Shayne Looper: Facebook users - hang a verse on your wall
Facebook has over a half-billion users, has uploaded a cumulative 50 billion photos and hosts untold trillions of words.
But as a wise man wrote, “When words are many, sin is not absent” (Proverbs 10:19).
I don’t have a Facebook account. For me, social networking still means meeting friends for lunch. But my wife, Karen, is on Facebook — in a manner of speaking.
Last year our daughter-in-law Beth was searching for a teaching job near Chicago. Every time we talked to her we heard about new job possibilities, but none of them seemed to work out. Then one day some friends at church surprised us: “It’s so exciting that Beth got a job.”
How did our friends find out about our daughter-in-law’s job before we did? They saw it on Facebook. That was the day Karen decided to get a Facebook account.
I could foresee what would happen. She would check her Facebook page for two weeks, then forget about it for six months. And I was right: The last time she got on Facebook she had about a hundred unread messages.
Maybe it’s just as well. “When words are many, sin is not absent.”
Our church’s youth pastor, Matt, is online all the time. He “Facebooks” students to let them know about upcoming youth group events and to provide pastoral encouragement. He has found Facebook to be a helpful tool in student ministry.
But Matt tells me that he is often surprised by the things that Christian students (and adults) post online. Something about sending thoughts into cyberspace, as opposed to speaking them out loud, seems to remove a person’s natural restraint.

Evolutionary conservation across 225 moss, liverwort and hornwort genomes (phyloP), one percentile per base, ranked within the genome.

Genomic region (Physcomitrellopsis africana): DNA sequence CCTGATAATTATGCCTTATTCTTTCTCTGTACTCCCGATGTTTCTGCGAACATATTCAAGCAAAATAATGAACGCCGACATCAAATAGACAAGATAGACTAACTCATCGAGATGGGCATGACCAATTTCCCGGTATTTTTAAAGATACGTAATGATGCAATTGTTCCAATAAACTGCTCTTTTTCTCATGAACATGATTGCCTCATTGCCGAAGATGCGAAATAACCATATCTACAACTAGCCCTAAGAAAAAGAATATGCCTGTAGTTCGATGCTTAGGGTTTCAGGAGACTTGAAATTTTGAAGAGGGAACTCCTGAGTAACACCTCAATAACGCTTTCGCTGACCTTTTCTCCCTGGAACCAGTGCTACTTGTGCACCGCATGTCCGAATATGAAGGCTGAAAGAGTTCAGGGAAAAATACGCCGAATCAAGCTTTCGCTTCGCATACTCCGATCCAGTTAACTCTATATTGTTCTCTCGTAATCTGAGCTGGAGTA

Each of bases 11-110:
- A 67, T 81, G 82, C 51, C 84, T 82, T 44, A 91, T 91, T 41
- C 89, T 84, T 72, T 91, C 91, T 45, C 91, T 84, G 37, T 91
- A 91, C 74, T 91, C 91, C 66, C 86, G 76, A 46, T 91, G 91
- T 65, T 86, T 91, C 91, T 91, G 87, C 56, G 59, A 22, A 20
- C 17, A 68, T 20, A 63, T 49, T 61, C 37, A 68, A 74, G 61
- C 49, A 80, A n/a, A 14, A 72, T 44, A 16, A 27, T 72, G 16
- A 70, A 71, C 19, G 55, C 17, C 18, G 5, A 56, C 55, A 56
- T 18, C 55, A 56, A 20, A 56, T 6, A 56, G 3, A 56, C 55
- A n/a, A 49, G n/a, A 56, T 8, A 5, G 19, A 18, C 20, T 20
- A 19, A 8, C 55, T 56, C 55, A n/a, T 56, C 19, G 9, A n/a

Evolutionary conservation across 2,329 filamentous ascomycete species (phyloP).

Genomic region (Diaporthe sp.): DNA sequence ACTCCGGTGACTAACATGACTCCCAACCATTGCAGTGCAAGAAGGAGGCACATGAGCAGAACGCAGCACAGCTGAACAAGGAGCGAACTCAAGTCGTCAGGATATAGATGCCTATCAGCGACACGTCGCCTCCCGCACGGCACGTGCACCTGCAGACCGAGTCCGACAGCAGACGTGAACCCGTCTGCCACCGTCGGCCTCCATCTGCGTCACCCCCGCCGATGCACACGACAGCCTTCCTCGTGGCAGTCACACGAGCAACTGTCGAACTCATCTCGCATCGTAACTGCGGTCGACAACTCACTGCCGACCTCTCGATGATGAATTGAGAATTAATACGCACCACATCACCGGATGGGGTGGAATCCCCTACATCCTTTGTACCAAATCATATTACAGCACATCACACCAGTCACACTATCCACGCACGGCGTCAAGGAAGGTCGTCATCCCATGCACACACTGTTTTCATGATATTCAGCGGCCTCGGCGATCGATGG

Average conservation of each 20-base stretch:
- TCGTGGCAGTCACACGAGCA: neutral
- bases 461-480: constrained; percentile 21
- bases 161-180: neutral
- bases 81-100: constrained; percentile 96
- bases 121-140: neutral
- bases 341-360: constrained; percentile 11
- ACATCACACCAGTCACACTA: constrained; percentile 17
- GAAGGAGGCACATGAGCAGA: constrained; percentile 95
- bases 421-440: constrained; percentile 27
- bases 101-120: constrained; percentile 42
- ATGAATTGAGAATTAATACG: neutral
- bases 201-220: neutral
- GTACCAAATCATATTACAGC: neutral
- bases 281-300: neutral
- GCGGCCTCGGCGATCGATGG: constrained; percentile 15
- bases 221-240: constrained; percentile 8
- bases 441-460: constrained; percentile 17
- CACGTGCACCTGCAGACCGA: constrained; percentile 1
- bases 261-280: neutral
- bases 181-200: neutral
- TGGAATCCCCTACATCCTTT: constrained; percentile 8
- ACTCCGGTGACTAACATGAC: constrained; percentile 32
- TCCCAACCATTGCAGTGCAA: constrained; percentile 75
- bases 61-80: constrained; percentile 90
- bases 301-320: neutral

On Facebook, people don’t edit their feelings before they air them. Students use texting abbreviations for words that should never come out of their mouths, and they gossip about friends and enemies alike.
And these things don’t go away. A snide comment about a friend will be floating around a year from now. If a churchgoer complains about someone at church, that complaint remains extant long after the misunderstanding has been cleared up.
A person can say, “Look, it’s just Facebook. It doesn’t mean anything. People just write what they’re thinking about — whatever comes out at the moment.”
But whatever “comes out at the moment” does mean something. It is far more revealing than the thoughts we’ve edited and rephrased to be politically and socially correct. It is not the polished speech, but the careless word that gives us away, that divulges our true character.
Jesus pointed out “that men will have to give account on the day of judgment for every careless word they have spoken.” Or Facebooked, for that matter.
The Scriptures teach that on the day of judgement, “the books” will be “opened” and the dead “judged according to what they had done as recorded in the books.” It wouldn’t surprise me if one of those volumes bears the title “Facebook.”
Airing thoughts without restraint is a fool’s game, almost certain to cause harm. The biblical poet understood this and wrote a fascinating piece about it. We call it Psalm 73.
In it the writer describes a period of profound discouragement in his life. Bad people were succeeding while he failed, and he began to question God’s goodness. He even wondered whether devotion to God was a waste of time. Thinking back on that experience, he wrote, “If I’d have given in and talked like this, I would have betrayed your dear children.”
He wisely refrained from posting his thoughts on his wall. But even if he had, only a few of his neighbors would have read it. It is an entirely different matter
Shayne Looper is the pastor at the Lockwood Community Church in Coldwater, Mich. He can be reached at email@example.com.